Ok...I just have to chime in here in defense of Jordan Peterson. I've read his 12 Rules book and listened to at least 50 hours of audio from him in the form of lectures and interviews. He does not have a negative view of women and is not a misogynist. The article linked here from FemCatholic states as fact that he has problematic views towards women, but cites no examples. It only gives details on his misunderstandings of the Gospel (which is actually a fair criticism). I'm disappointed in BB's handling of this situation, but people keep linking his relationship with Peterson as evidence that he has been problematic for awhile and that is simply not a relevant critique.

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Here is the link to part 2 of the FemCatholic piece, that covers Peterson’s problematic views on women: https://www.femcatholic.com/post/dr-jordan-peterson-part-ii-the-problem-with-petersons-feminine-chaos

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Thanks. That was definitely a substantive critique. I wonder how the author would react now knowing that Peterson’s recent book —the counterpart to the first —wherein he sings the praises of “chaos. (Which as the author notes is what he connects with the feminine).

Peterson is haunted by what he frequently calls the “horrors of the 20th century.” He’s obsessed with figuring out how ideologies like communism and fascism became so murderous. He’s a psychologist. His desire is to “get inside of people’s heads.” Maybe it’s messed up or maybe it’s remarkable, but few of us would be willing to examine how we, too, might under the right circumstances, display the moral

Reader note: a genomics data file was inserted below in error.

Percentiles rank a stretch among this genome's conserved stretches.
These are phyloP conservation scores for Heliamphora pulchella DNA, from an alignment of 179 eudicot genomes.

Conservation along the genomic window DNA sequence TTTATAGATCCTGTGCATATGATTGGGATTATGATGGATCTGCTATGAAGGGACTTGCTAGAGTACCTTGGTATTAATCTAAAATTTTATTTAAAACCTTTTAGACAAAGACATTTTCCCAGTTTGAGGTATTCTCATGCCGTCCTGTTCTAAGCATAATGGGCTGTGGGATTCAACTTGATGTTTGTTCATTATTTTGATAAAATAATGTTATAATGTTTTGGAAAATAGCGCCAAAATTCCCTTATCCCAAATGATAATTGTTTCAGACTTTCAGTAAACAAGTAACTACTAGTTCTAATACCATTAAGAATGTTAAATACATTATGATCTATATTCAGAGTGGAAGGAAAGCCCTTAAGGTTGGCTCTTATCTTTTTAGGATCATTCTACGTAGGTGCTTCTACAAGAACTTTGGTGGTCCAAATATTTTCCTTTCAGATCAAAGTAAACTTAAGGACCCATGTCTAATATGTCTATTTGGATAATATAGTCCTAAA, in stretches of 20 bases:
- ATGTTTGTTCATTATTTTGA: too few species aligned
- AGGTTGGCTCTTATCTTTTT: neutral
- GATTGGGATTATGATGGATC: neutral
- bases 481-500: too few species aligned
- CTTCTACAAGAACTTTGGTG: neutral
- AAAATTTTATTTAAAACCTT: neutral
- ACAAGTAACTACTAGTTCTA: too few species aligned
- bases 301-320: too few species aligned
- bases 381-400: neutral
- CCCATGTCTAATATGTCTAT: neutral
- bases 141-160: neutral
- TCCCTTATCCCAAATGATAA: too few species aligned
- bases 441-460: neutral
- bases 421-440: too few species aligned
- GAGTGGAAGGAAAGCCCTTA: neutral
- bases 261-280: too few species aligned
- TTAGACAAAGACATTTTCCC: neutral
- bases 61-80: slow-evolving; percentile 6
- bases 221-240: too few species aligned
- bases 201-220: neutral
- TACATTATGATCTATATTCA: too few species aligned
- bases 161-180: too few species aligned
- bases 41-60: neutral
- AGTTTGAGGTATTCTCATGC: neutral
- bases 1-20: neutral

weakness of Nazi concentration camps. He does something similar with the Columbine killers - not to excuse them but to understand them. You might think people like that aren’t worth understanding, but they are if it means preventing mass shootings. Likewise, if it means preventing Hitlers, Stalins, and Maos.

Peterson speaks to “men’s struggles.” Yes I know that is a controversial phrase, but consider the fact that men die by both suicide and murder at a significantly higher rate than women. They are kill at a significantly higher rate. Don’t you think it would be a good idea to try and figure out how to help men not do those things rather than abandon to those tendencies?

Women know what it is like to feel like we are “not good enough.” Is it not fair to acknowledge that a man who is repeatedly rejected by women might also feel that rejection to the very core of his being?

Obviously this is not the place to discuss Peterson, but I’m willing to stick my neck out for him far more than I am for Barron. Barron doesn’t have half the humility and sincerity that Peterson has

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